Announced at 8 am today (Thursday), it is a dramatic 11th hour intervention by the Independent Alliance, which is made up primarily of Ashfield Independent councillors, at Nottinghamshire County Council, the authority responsible for highway maintenance.
On the day the Conservative-controlled council is seeking formal approval for its 2022/23 budget at a special meeting, the Independents are to propose two amendments.
The first is that there should be no increase in the county council element of council tax – because residents “are facing an unprecedented cost-of-living crisis”.
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But the second focuses on the “dangerous” state of the county’s roads, which are plagued by potholes and a massive backlog of repairs.
The ruling Conservative group’s budget is pledging to spend an extra £15 million, from earmarked reserves, on road repairs and to improve the way they are carried out.
However, the Independents are proposing to splash out a further £15 million of money diverted from the controversial Top Wighay Farm development scheme in Hucknall.
This amount has been allocated for the building of new council offices at Top Wighay. But the Independents say that, in the wake of the Covid-19 pandemic, council employees are “unlikely to ever return to full-time office working”, so the cash can be spent on “the backlog of highway maintenance” instead.
It would equate to an extra £2 million-plus for each of the county’s seven boroughs and districts, including Mansfield and Ashfield.
Coun Jason Zadrozny, leader of the Independent Alliance at County Hall and of Ashfield District Council, said: “The state of our highways is disgraceful. But we have a clear plan to fix our broken roads and pavements, and finally get to grips with the problem.
"The Conservatives are either serious about turbo-charging the highways maintenance programme, or they’re not. We’ll find out today.”
The Independent Alliance occupies 13 of the 66 seats on the county council. The amendment, which is being proposed by Coun Lee Waters, is expected to be put to the vote at about 7 pm after the all-day budget meeting.
Coun Waters said: “The disgraceful, dangerous state of our highways, and the way we fix them, is the biggest reputational risk of this council.
"The Tories face a clear choice: reduce our council tax rise while fixing our broken roads, or build an office block we say the council doesn’t need.”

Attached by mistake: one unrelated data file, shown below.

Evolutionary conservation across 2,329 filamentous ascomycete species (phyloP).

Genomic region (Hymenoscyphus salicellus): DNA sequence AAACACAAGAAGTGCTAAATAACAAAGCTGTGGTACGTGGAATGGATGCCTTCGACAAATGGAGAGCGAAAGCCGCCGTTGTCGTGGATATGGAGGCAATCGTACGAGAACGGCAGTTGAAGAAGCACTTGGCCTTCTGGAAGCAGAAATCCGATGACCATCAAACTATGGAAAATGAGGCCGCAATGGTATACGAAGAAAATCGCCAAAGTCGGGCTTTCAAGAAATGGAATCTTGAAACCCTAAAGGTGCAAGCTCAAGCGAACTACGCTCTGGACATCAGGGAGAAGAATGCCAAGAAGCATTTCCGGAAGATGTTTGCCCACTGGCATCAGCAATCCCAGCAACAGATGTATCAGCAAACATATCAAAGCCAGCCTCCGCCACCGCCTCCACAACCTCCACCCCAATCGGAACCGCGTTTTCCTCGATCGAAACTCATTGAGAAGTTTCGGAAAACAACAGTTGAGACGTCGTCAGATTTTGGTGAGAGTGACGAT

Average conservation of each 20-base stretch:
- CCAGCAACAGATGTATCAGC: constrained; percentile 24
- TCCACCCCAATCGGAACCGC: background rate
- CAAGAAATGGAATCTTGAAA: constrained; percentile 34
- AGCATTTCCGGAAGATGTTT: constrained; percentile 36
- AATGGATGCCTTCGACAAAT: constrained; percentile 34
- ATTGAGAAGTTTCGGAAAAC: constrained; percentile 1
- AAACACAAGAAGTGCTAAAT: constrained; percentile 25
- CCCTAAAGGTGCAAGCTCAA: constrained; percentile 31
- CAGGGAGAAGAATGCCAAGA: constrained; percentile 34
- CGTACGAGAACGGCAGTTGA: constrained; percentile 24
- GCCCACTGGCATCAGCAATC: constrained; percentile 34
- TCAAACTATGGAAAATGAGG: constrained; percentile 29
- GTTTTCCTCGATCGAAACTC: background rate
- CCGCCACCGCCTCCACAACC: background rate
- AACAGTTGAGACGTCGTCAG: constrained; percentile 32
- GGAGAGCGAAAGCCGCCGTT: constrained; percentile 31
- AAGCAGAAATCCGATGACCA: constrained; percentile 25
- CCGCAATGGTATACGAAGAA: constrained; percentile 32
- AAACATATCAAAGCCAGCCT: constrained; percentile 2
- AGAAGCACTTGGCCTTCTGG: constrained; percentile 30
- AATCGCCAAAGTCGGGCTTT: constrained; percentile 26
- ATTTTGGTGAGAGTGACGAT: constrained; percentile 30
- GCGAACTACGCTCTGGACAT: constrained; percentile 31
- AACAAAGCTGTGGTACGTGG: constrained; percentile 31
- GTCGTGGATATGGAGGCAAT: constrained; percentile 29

The county council’s ruling Conservative group launched a full review of potholes last year, with the help of independent consultants.
As well as upping its spending on the problem, it decided to adopt a ‘right first time’ approach to repairs, delivering long-term, permanent work, rather than short-term fixes. The Tories also decided to double the number of the council's designated ‘patching’ teams to eight.
Earlier this month, Holbeck Way In Rainworth became one of the first areas in the county to benefit from the new approach.
Coun Neil Clarke, Conservative chair of the transport and environment committee, said: “There will be a change of emphasis. Rather than filling in little potholes, we will repair large patches.
"We will also be able to give residents more certainty on exactly when their road will be repaired.
"Our extra £15 million will go a long way towards helping, but we cannot wave a magic wand.
"We still need more money and help, and I hope the government will be persuaded to increase investment in roads.”
Figures show that 476,000 potholes have been repaired by the county council over the past five years.
But thousands more are waiting to be fixed, with the latest complaints coming from residents of High Pavement, Hamilton Road and Priestsic Road in Sutton. One man, Barrie Heathfield, 81, said High Pavement had never been so bad.
Another resident, Dale Burton, 54, said: “It’s just not safe trying to dodge the potholes all the time. I know it’s only a 30mph road, but some drivers treat it as if it’s the motorway and if you hit one of those holes, you could lose control.”
On Facebook, Tony Evans warned that four cars had suffered damaged wheels or burst tyres on Hamilton Road in one night. Hazel Oscoft said Priestsic Road was deteriorating rapidly, while Danny Dennis described the whole problem as “a joke”.
Coun Clarke said High Pavement was “an example of the kind of road which will benefit from our investment”.
The county council’s current policy promises that when potholes are reported, they will be inspected within ten working days.
To be considered unsafe, holes on roads must be at least 40mm deep and on pavements, at least 20mm deep.
Once inspected, they are prioritised into four categories to determine when they will be repaired.
The aim is for the worst to be fixed by the end of the next working day, while those in the lowest category will be repaired within 90 days.